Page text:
- The redevelopment of public and private properties provides opportunity to restore natural elements once found in the downtown (creeks, gardens, etc).
- Adopt the Design Concepts map [link]
- Update the Downtown Design Review Guidelines to better address current development and marketing needs and be supportive of the ideas depicted in the downtown design concepts map. The revised downtown guidelines should be accessible via the village website with up-to-date images and photograph examples.
- Develop a branding program that creates a modern sense of place through design of public gathering spaces and architectural design.
- Create linear parks and plazas north and south of the BNSF railroad to create festival streets for community events and passive social gathering by residents and downtown visitors.
- Improve safe pedestrian access to the transit by improving pedestrian crossings over streets and the BNSF railroad at S Prospect Avenue.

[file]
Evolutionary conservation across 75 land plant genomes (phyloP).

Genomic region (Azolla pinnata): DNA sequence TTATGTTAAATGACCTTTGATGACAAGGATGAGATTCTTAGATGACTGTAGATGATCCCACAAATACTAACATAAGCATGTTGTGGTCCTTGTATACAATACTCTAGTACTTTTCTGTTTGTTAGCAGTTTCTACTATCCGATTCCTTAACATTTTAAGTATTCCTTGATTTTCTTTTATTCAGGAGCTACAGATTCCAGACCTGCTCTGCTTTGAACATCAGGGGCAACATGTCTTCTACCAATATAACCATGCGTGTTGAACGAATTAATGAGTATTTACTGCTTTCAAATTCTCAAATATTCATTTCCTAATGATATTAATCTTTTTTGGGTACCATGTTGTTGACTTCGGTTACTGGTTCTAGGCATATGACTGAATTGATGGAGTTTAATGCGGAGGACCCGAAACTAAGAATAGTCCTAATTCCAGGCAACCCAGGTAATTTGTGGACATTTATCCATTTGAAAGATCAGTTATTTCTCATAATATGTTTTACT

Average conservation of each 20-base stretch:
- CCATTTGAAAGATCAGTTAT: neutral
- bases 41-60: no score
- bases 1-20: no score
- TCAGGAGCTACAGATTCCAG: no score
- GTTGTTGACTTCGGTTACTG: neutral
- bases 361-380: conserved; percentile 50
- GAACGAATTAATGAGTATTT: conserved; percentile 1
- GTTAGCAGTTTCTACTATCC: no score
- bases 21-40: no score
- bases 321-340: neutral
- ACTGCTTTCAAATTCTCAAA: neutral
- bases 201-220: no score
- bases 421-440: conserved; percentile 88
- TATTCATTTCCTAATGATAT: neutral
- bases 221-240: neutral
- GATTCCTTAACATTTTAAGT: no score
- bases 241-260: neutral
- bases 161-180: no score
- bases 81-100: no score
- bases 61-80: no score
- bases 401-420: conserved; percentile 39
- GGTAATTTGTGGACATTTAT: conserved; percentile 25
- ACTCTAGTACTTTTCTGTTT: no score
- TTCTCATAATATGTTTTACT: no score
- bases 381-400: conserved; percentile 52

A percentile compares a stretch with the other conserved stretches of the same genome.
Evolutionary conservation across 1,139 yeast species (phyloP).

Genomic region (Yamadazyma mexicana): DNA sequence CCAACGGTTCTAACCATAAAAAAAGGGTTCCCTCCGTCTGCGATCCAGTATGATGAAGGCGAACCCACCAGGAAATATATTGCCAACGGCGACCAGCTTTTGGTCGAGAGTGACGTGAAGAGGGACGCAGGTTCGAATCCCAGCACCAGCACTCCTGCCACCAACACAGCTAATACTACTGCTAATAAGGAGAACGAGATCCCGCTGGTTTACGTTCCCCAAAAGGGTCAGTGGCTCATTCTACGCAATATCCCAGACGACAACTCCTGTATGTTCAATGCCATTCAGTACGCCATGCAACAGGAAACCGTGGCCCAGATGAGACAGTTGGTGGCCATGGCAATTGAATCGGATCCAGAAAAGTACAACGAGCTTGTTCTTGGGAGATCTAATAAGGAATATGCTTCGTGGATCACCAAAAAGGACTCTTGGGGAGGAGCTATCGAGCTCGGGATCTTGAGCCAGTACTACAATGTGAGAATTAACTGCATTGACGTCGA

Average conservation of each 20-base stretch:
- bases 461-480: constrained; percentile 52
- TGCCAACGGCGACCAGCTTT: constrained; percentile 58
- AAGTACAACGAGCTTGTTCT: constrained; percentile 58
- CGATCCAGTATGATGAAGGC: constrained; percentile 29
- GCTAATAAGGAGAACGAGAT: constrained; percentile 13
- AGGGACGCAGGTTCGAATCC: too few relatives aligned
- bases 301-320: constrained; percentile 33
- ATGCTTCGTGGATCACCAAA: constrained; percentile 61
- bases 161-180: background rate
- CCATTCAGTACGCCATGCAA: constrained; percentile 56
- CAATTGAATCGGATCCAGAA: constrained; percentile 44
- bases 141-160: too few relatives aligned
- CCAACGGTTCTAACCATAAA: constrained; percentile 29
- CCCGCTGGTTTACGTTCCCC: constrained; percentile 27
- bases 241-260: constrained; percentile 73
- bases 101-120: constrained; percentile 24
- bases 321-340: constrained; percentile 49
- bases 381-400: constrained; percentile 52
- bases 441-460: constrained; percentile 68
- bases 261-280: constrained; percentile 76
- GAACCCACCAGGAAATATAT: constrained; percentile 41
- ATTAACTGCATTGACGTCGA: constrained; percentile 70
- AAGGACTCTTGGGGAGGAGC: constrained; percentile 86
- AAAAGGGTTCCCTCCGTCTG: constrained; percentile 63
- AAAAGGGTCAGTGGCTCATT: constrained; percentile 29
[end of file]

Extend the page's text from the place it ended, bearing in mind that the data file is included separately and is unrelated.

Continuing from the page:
- Redesign and reconstruct Rail Road Avenue to improve pedestrian streetscape along its south side and to improve the commercial viability of its adjacent properties.
The Economic Development Subcommittee early on identified the challenges of maintaining a sustainable downtown business community with limited vehicular access. Although the Metra Commuter Station is a strong asset to the downtown community, its design does not attract enough customer traffic to support downtown business; at least not in its current configuration. This theory was confirmed through a group of studies including a GAP analysis, local residents surveys, downtown businesses surveys, property Owner Interviews, and comments heard at an economic development panel discussion held on February 5th, 2014.
In addition, Ehlers Inc. conducted an economic development analysis in July and August 2014, and reported the following: 1) Providing a strong local customer base is essential to maintain and grow a sustainable downtown business environment; 2) Increased building heights can yield incremental cost savings for development; 3) Parking costs are a significant portion of development projects; and 4) More taxable development resulting from building height equals more public revenues.